Ohio’s current minimum wage is $9.30 for employers whose gross receipts are greater than $342,000.
For more information on Ohio’s minimum wage laws, visit our Ohio Minimum Wage Laws page, which includes topics such as minimum wage, tip minimum wage, tip sharing and pooling, and subminimum wages.
Related topics covered on other pages include:
Ohio labor laws require an employer to pay overtime to employees, unless otherwise exempt, at the rate of 1½ times the employee’s regular rate of pay for all hours worked in excess of 40 hours in a workweek. OH Statute 4111.03. See FLSA: Overtime for more information regarding overtime requirements.
Under certain circumstances, employers in Ohio may be required to pay residents wage rates established by the federal or state prevailing wage rates and rules. The prevailing wage rates may be different from the state’s standard minimum wage rates. Employees may be eligible for prevailing wages if they work on federal or state government or government-funded construction projects or perform certain federal or state government services. See the Ohio Prevailing Wages, Davis-Bacon and Related Acts, McNamara-O’Hara Service Contract Act (SCA), and Walsh-Healey Public Contracts Act (PCA) for more information about prevailing wages.
Meals and Breaks
Ohio labor laws require employers to provide employees under the age of eighteen (18) a 30-minute uninterrupted break when working more than five (5) consecutive hours. OH Statute 4109.07(C).
Ohio does not require employers to provide breaks, including lunch breaks, for workers eighteen (18) years old or older. An employer who chooses to provide a break in excess of twenty (20) minutes does not have to pay wages for lunch periods or other breaks if the employee is free to leave the worksite, in fact takes their lunch or break, and the employee does not actually perform work. According to federal law, breaks twenty (20) minutes or shorter typically must be paid. DOL: Breaks and Meal Periods.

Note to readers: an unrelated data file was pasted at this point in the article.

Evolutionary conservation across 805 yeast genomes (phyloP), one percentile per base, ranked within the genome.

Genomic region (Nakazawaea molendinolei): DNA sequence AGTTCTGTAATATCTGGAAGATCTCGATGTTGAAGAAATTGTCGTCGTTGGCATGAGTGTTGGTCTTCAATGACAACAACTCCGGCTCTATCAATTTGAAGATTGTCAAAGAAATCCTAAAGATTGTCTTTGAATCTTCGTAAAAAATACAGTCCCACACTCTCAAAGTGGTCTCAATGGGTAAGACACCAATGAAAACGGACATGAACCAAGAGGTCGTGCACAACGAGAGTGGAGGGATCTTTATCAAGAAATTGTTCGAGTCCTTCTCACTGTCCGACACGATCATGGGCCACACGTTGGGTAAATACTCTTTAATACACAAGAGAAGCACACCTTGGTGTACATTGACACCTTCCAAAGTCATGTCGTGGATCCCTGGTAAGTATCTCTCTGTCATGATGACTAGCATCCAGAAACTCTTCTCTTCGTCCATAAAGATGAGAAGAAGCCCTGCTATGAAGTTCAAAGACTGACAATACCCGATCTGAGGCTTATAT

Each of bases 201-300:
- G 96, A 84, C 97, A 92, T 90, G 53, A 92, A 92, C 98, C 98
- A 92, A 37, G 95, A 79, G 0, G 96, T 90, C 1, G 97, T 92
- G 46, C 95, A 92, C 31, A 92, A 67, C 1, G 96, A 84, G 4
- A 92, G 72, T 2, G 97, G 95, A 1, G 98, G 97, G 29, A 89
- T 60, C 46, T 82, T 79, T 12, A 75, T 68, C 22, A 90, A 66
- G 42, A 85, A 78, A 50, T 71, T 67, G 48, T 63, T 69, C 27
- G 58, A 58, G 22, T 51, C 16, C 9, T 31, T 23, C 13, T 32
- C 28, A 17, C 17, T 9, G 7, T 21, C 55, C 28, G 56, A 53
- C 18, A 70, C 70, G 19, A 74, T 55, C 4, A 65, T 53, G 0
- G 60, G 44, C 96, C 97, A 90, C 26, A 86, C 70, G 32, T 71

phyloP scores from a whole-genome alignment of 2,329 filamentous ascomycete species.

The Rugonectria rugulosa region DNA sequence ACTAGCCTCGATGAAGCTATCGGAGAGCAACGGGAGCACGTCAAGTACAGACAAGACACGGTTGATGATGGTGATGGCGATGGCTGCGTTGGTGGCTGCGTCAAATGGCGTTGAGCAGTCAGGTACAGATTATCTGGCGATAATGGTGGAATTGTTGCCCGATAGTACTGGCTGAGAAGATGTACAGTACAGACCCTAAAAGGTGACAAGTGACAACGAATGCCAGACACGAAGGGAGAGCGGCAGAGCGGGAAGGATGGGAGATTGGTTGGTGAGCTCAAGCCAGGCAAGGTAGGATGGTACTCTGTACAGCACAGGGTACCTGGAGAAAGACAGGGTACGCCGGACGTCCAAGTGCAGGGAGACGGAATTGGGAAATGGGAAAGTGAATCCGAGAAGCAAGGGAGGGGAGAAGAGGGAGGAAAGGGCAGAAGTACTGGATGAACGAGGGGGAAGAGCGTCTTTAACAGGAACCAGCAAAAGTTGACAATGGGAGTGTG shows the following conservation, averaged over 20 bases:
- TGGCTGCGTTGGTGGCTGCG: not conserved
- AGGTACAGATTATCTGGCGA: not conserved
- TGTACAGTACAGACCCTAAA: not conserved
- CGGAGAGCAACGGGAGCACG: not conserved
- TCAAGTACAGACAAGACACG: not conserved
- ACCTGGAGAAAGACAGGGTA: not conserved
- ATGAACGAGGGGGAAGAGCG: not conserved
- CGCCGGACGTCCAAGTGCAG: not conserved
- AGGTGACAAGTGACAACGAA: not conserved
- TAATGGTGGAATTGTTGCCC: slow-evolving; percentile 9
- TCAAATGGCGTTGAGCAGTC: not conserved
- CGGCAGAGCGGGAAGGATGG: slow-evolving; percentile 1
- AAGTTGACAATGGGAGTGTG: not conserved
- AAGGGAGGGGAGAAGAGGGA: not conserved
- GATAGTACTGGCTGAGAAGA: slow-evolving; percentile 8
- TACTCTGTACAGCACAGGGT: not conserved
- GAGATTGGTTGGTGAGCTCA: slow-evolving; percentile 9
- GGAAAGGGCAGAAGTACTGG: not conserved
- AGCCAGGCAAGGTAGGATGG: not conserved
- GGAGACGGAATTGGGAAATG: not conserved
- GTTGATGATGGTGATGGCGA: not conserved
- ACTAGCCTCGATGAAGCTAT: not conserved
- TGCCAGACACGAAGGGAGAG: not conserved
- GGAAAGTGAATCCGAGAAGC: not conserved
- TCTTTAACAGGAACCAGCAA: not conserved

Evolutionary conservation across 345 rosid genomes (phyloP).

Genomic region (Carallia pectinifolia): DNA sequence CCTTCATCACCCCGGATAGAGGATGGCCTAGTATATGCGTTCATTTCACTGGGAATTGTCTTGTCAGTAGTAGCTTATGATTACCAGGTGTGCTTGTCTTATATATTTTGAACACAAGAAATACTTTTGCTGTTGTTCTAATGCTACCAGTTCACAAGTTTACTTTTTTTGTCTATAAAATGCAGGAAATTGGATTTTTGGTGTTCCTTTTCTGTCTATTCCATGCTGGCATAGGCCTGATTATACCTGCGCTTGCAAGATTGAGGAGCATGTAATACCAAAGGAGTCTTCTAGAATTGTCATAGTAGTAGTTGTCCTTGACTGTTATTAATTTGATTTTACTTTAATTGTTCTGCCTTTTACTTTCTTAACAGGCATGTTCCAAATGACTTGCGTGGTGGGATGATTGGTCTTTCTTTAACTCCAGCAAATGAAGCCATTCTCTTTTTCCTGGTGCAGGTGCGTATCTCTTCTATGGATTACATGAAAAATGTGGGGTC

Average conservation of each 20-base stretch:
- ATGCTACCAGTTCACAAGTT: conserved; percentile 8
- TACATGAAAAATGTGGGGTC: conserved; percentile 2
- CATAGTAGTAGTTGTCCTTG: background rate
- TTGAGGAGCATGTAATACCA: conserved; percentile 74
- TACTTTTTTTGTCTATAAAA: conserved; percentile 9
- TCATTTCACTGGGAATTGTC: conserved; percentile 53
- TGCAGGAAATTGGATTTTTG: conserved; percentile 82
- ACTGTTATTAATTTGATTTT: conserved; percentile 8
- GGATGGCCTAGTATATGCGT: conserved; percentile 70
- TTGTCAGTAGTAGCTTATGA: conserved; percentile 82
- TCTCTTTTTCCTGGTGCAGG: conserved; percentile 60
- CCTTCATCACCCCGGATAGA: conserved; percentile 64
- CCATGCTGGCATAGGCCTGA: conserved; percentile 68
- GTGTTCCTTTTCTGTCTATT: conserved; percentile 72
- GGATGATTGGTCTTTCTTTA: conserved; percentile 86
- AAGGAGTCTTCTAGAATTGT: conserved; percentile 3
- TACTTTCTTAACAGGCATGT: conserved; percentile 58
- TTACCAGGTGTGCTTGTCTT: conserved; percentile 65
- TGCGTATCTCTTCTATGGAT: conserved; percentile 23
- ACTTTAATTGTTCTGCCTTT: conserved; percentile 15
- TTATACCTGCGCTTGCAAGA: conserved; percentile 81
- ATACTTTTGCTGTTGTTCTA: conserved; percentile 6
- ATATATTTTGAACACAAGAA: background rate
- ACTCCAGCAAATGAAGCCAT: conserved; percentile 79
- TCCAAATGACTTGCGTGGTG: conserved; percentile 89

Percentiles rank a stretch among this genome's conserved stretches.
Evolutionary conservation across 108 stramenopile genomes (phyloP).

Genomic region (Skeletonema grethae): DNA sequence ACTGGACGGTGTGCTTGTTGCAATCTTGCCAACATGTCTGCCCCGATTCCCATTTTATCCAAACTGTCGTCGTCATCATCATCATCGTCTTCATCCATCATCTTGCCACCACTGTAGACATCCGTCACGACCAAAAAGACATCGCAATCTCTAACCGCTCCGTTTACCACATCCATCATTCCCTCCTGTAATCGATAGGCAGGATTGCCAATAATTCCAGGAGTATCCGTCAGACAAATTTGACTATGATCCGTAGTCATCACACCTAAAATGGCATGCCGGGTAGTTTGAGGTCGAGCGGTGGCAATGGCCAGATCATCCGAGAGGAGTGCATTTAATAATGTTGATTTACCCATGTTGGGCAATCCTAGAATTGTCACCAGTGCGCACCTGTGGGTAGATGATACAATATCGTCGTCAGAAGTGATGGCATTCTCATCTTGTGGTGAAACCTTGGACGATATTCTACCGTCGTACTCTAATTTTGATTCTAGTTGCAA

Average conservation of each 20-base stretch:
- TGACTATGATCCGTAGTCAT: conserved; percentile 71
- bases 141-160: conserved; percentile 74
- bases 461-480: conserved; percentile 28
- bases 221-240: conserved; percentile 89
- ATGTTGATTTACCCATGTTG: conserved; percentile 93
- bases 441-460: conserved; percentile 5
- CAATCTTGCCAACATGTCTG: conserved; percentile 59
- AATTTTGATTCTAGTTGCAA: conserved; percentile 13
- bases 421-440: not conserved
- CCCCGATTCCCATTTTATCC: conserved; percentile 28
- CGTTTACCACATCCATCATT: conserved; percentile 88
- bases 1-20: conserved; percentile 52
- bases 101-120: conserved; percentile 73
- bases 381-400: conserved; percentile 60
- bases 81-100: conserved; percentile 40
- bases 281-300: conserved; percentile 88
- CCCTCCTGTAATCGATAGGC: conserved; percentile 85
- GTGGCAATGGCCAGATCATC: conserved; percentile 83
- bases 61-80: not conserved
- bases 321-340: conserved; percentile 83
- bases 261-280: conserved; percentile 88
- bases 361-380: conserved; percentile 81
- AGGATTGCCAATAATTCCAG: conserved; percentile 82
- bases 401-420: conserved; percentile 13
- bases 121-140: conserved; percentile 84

Nursing Mother Breaks
Ohio labor laws do not require employers to provide nursing mothers with breaks to express breast milk. However, the federal Fair Labor Standards Act requires certain employees to provide nonexempt nursing mothers for one (1) year following a child’s birth with reasonable rest breaks to express milk and private spaces, other than a bathroom, to express breast milk.
Information about Ohio vacation leave laws may now be found on our Ohio Leave Laws page.
Information about Ohio sick leave laws may now be found on our Ohio Leave Laws page.
Information about Ohio holiday leave laws may now be found on our Ohio Leave Laws page.
Jury Duty Leave
Information about Ohio jury duty leave laws may now be found on our Ohio Leave Laws page.
Information about Ohio voting leave laws may now be found on our Ohio Leave Laws page.
Ohio labor laws do not require employers to provide employees with severance pay. If an employer chooses to provide severance benefits, it must comply with the terms of its established policy or employment contract.
Under certain circumstances, Ohio residents may be eligible for unemployment benefits while they search for another job. You are required to certify that you are unemployed on a weekly basis to receive these benefits. See Ohio State Unemployment Benefits.